By standing together as families and making sure we are partners in fixing them.
Families as Allies responds to 150 – 200 calls each month from families whose children are experiencing difficulties. While our primary goal is always to support callers in advocating for what their child needs, we also track the reason for these calls.
Common reasons families call, as well as focus group data over the years, reflect challenges in the systems that serve our children. Some of the most common challenges are:
- Schools have difficulty responding to children with emotional difficulties, even when the child is identified as having a disability under the law and has an educational plan
- Families have trouble finding mental health services that they feel are non-judgmental, affordable and responsive
- It is hard for some families to find helpful and intensive enough community-based services for their children. As a result, their children cycle in and out of institutions.
- When children are in a psychiatric residential facility or hospital, families are sometimes called to come pick them up without warning and told child protective services will be called if they do not. Occasionally families are told this is being done at the direction of the Justice Department.
- Both biological and foster families have trouble getting information about their children and what the plan is for them when children are taken into custody. Some grandparents report that they want temporary custody of the children in these situations, but children are sent to foster care instead.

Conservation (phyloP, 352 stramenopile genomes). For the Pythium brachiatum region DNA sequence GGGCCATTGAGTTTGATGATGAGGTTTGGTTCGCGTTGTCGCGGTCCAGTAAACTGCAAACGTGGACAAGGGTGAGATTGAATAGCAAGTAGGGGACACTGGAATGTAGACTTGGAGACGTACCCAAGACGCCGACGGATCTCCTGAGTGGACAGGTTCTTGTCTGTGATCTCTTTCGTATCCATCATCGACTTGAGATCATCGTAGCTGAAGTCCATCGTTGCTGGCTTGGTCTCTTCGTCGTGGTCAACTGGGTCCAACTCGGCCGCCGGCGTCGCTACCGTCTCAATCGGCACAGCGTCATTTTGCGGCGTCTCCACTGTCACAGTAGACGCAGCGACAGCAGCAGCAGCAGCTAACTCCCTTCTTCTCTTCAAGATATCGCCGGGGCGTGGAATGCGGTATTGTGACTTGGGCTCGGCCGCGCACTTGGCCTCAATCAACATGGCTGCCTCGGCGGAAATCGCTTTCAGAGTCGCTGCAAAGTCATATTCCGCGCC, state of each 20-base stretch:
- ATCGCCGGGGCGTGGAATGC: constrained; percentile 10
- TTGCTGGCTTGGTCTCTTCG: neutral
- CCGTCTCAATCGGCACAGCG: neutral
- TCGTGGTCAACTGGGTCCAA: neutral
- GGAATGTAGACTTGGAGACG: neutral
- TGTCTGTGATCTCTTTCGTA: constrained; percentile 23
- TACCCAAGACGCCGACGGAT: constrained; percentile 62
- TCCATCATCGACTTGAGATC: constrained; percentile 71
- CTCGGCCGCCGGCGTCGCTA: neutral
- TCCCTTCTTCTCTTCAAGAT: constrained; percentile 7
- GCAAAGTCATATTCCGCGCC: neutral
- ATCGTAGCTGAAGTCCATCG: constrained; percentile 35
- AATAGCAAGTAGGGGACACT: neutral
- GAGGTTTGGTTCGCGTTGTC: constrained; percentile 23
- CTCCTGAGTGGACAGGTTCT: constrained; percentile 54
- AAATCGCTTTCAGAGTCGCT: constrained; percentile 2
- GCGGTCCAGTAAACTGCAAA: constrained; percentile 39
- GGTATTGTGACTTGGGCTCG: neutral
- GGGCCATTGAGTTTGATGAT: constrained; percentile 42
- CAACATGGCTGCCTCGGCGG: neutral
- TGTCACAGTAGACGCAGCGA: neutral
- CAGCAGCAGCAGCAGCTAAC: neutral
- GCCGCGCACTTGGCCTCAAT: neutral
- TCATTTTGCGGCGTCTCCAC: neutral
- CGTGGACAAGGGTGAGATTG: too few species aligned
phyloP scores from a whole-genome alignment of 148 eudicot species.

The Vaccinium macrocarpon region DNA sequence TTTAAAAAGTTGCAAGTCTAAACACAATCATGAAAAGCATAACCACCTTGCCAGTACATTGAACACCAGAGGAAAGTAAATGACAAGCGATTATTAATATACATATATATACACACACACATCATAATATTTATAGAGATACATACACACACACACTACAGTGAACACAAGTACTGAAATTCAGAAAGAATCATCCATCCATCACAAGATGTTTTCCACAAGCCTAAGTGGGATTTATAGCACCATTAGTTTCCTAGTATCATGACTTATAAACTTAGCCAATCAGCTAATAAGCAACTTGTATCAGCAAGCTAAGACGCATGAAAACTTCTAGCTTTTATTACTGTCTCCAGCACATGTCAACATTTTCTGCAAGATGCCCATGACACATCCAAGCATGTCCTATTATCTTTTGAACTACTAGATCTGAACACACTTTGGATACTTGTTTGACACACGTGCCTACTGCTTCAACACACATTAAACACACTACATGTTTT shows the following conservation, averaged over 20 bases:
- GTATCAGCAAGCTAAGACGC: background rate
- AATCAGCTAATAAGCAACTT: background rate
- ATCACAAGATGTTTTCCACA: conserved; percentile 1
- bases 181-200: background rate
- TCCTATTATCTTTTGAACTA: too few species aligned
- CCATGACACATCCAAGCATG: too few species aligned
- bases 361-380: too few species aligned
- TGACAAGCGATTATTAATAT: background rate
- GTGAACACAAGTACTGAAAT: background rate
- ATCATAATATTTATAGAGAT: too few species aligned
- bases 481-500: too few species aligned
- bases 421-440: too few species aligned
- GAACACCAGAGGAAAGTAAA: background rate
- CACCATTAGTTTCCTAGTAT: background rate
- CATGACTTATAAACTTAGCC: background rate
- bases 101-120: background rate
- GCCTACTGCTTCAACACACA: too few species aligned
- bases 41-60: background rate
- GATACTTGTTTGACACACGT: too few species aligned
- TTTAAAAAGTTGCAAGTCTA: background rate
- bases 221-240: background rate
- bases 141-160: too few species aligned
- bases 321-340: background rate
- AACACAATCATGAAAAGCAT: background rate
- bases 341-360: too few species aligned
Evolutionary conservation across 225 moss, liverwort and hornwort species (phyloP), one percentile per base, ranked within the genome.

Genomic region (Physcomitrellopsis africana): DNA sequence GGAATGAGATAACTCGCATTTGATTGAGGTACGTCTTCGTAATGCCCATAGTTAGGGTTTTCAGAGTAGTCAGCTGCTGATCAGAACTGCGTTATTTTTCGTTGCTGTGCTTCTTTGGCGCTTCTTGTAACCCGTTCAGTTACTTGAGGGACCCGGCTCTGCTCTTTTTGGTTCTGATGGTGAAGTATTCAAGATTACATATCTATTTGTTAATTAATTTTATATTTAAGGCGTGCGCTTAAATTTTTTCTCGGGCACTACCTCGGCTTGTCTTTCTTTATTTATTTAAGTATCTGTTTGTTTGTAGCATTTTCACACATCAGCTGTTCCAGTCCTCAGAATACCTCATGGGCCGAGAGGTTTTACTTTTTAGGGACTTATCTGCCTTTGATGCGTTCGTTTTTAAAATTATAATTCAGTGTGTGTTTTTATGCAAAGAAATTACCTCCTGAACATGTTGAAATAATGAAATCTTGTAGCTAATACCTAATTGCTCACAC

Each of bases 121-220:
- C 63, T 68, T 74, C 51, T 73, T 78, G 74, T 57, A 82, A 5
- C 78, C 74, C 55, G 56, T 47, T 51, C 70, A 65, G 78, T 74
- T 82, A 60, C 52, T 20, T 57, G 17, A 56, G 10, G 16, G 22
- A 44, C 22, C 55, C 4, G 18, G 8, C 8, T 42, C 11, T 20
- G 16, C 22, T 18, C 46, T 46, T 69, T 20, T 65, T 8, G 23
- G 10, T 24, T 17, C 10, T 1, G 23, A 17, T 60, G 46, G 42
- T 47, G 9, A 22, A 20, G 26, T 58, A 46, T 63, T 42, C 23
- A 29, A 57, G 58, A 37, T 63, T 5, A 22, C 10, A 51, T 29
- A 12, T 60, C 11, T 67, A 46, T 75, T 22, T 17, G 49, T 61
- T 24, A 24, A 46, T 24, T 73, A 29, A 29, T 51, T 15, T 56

Families can work together, ideally in partnership with systems and providers, to change the things that lead to these problems. How can you be a partner in this work?
- Be informed – Know your rights, get to know the people working with your child and let them know you and your child want to partner with them
- Remember you are an important part of any team working with your child
- Learn about the boards, advisory boards and committees in different system that serve your child – attend their meetings and volunteer to be part of them
- Become familiar with websites and other social media of state systems:
- Mississippi Department of Mental Health
- Mississippi State Department of Health
- Mississippi Department of Education
- Mississippi Department of Human Services
- Mississippi Department of Child Protection Services
- Mississippi Department of Rehabilitation Services
- Mississippi Division of Medicaid
- Mississippi Attorney General, Children's Division
- Submit feedback on proposed policies
- Get to know your legislators and follow legislation
- Consider writing a letter to the editor or op/ed piece
- Join the Making a Plan (MAP) Team in your area
- Look for opportunities to provide training for and with those working with your child. Co-training between parents and services providers benefits everyone, especially our children
Want to know more about how to do these things? Contact our office or sign up for our next Leadership Training.